Maintaining Healthy Relationships

Maintaining Healthy Relationships

This tip sheet is intended for people who are in healthy, loving, reciprocal and respectful relationships.

Having a connected, happy and long-lasting relationship requires your continual willingness to work on yourself while courageously showing your vulnerability.It is important to remember all the reasons you fell in love in the first place. Think of all the silly things you liked about your partner at the start. All the eye-contact. The laughing! The admiration. It is important to keep all that up.

A relationship that keeps building the friendship has a higher chance of surviving the ups and downs it will inevitably experience.


  • Be clear about what you want from the very start of your committed relationship.
  • Practice thinking aloud in front of your partner. Partners tend to assume what the other is thinking – share information, create more opportunities for understanding.
  • Take a curious stance, rather than a predictive stance. This is the key to not becoming stuck in patterns of mind reading.
  • Negotiate everything, even the roles you will each play in the relationship, e.g. will there be a main breadwinner, who will take out the rubbish, how will cooking duties be distributed etc.
  • Talk about the hard stuff when things are going well.
  • Learn how to recognise and understand your own emotions.
  • Get to know each other’s communication strengths and weaknesses.


  • Set regular time aside for sexual intimacy – it is so easy for family and work commitments to take over.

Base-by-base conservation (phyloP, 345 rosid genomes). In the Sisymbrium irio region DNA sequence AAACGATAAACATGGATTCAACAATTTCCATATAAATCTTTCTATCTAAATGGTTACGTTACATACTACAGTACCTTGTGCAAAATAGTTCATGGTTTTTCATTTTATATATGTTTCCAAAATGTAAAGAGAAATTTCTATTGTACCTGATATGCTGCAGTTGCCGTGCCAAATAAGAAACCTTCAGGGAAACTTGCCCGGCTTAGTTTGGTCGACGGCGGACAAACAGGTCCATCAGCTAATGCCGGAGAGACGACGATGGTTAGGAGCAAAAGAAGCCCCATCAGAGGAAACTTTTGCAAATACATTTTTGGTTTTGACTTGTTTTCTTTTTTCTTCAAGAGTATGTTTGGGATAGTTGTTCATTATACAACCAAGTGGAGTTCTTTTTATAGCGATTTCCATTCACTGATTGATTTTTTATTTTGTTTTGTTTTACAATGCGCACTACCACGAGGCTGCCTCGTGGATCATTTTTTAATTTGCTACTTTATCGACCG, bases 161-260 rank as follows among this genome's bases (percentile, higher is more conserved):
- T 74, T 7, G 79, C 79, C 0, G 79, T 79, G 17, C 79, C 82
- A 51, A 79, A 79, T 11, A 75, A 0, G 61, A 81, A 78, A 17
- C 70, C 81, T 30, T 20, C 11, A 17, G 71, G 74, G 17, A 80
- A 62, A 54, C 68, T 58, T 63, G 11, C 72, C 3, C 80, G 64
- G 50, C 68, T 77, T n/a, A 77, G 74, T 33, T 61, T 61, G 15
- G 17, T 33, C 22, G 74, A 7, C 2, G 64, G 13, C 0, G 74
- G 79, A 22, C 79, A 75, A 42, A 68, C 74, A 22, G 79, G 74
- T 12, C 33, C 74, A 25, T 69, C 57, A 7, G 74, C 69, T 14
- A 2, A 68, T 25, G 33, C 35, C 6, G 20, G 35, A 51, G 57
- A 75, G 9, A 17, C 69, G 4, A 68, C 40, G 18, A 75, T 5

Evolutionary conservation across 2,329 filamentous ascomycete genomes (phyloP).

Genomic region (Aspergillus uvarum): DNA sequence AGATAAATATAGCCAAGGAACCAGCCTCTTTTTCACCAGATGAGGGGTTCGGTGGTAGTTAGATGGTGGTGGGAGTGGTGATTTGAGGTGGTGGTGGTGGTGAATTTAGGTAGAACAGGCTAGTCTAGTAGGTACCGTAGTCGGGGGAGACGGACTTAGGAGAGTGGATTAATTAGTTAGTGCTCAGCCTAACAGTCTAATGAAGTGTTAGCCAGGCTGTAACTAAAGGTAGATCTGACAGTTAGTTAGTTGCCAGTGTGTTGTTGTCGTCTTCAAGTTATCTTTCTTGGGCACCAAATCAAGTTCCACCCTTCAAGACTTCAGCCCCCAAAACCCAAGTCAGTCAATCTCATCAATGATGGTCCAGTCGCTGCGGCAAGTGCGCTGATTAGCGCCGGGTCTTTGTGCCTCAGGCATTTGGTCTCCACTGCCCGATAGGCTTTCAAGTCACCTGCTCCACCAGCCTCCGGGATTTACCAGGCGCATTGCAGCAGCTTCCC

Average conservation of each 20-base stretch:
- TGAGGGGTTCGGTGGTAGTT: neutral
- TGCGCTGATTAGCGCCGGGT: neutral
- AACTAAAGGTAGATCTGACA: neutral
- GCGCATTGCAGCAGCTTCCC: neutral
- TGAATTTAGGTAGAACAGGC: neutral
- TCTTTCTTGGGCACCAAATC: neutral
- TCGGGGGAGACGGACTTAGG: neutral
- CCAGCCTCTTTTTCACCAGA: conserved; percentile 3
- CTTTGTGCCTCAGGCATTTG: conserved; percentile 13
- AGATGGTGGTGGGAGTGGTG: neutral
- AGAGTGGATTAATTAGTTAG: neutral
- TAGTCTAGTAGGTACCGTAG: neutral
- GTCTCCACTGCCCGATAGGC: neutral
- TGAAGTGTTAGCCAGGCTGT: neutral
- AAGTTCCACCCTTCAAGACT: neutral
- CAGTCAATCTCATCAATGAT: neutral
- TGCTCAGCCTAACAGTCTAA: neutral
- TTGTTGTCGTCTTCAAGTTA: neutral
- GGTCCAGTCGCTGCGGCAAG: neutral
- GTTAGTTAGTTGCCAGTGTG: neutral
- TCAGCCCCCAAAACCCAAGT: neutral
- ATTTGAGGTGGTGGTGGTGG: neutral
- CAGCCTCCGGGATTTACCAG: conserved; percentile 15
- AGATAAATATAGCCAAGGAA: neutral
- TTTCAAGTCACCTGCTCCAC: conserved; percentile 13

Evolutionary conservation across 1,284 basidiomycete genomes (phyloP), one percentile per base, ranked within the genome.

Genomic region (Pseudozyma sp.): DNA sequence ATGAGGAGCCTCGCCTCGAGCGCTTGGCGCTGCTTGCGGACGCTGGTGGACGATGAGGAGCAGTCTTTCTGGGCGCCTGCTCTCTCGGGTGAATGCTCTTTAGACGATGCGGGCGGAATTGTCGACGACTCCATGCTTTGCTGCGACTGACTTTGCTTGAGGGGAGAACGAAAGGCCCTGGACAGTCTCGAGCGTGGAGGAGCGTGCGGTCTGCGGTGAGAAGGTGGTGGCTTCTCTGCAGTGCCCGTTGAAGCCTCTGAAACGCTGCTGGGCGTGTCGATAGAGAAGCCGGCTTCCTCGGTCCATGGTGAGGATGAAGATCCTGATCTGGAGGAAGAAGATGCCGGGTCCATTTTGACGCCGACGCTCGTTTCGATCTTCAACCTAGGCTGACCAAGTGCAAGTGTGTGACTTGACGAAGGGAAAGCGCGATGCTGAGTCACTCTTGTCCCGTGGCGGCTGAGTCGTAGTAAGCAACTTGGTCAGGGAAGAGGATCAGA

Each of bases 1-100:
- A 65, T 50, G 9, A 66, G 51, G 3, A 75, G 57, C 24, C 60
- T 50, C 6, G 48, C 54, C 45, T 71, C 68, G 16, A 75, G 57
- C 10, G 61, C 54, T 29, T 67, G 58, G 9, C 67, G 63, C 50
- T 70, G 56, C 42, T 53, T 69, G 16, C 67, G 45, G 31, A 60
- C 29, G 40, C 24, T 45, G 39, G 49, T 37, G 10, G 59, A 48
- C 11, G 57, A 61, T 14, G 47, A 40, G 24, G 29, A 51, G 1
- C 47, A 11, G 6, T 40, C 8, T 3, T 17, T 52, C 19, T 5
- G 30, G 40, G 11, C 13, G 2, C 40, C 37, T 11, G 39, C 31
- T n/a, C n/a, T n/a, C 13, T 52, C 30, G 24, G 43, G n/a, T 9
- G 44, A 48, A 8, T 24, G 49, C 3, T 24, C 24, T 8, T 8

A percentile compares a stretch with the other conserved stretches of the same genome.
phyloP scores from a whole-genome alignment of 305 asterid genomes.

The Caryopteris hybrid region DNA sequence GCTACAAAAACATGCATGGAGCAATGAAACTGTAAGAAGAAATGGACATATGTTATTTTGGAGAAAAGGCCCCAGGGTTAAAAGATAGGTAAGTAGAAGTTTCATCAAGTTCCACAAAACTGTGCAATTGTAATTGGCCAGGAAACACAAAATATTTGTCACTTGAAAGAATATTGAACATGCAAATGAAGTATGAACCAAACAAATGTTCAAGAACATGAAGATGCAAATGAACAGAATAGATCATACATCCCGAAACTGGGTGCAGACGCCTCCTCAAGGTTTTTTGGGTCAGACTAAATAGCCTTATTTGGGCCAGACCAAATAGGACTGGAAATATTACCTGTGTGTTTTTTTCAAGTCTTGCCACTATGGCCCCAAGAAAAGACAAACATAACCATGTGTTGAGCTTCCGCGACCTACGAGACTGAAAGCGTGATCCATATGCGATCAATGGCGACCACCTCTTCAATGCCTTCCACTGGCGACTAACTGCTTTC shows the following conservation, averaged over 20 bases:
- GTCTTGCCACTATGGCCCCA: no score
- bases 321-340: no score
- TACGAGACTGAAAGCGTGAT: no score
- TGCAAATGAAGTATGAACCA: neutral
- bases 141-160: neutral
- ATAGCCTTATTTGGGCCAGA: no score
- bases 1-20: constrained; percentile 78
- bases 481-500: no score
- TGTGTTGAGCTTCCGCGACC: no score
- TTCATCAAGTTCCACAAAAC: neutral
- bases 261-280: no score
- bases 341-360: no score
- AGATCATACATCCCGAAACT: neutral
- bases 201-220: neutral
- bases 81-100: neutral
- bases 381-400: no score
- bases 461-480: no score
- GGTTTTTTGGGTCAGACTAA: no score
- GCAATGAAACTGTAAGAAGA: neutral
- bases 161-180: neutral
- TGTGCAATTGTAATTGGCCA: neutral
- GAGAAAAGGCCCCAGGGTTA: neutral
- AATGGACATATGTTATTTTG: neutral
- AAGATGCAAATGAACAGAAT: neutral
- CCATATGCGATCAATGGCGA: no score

• Talk about sex out of the bedroom – what excites you, makes you want to etc.
  • When spending time together, avoid talking about the kids or your daily struggles.
  • Be intimate with yourself, too! Find out what you like.
  • Remember to have fun!

Every positive thing you do in your relationship is foreplay’ – John Gottman


Some tension needs to be present in relationships, but if it breaks the balance and destabilises it, the longevity of the marriage could be in danger. Avoiding conflict is also the avoidance of intimacy - it is important to find the right balance for you as a couple. De-escalate conflict by turning towards the relationship during and after by using the following strategies:

  • Learn how to calm yourself down.
  • Learn to give in, be aware of what is important and what is not.
  • If you feel like stonewalling and looking away – face your partner instead, even if it is to just let them know you will need a moment to gather your thoughts.
  • Practice self-soothing. We all want to influence our partner, but the best influencer is one who works and changes themselves.
  • Repair during and after conflict is essential, this includes awareness of one’s own emotions, and a genuine interest in defusing the conflict.
  • Give the other time to form ideas while we listen. Feeling heard is sometimes enough!

‘Staying vulnerable is a risk we have to take if we want to experience connection’ – Brene Brown


Have rituals for your marriage, rituals that create space for connection. Marriages can be hard work, but also an amazing opportunity to learn about yourself, while having the courage to show your vulnerability to your partner.

If you experience any of the following:

  • Feeling scared, or worried about your safety.
  • Feeling worried about being able to say your opinion.
  • Isolating yourself.
  • Being put down by your partner.
  • Having finances restricted from you.

These are early signs of domestic and family violence, which need to be addressed straight away - if you notice them in your relationship, please seek support here.



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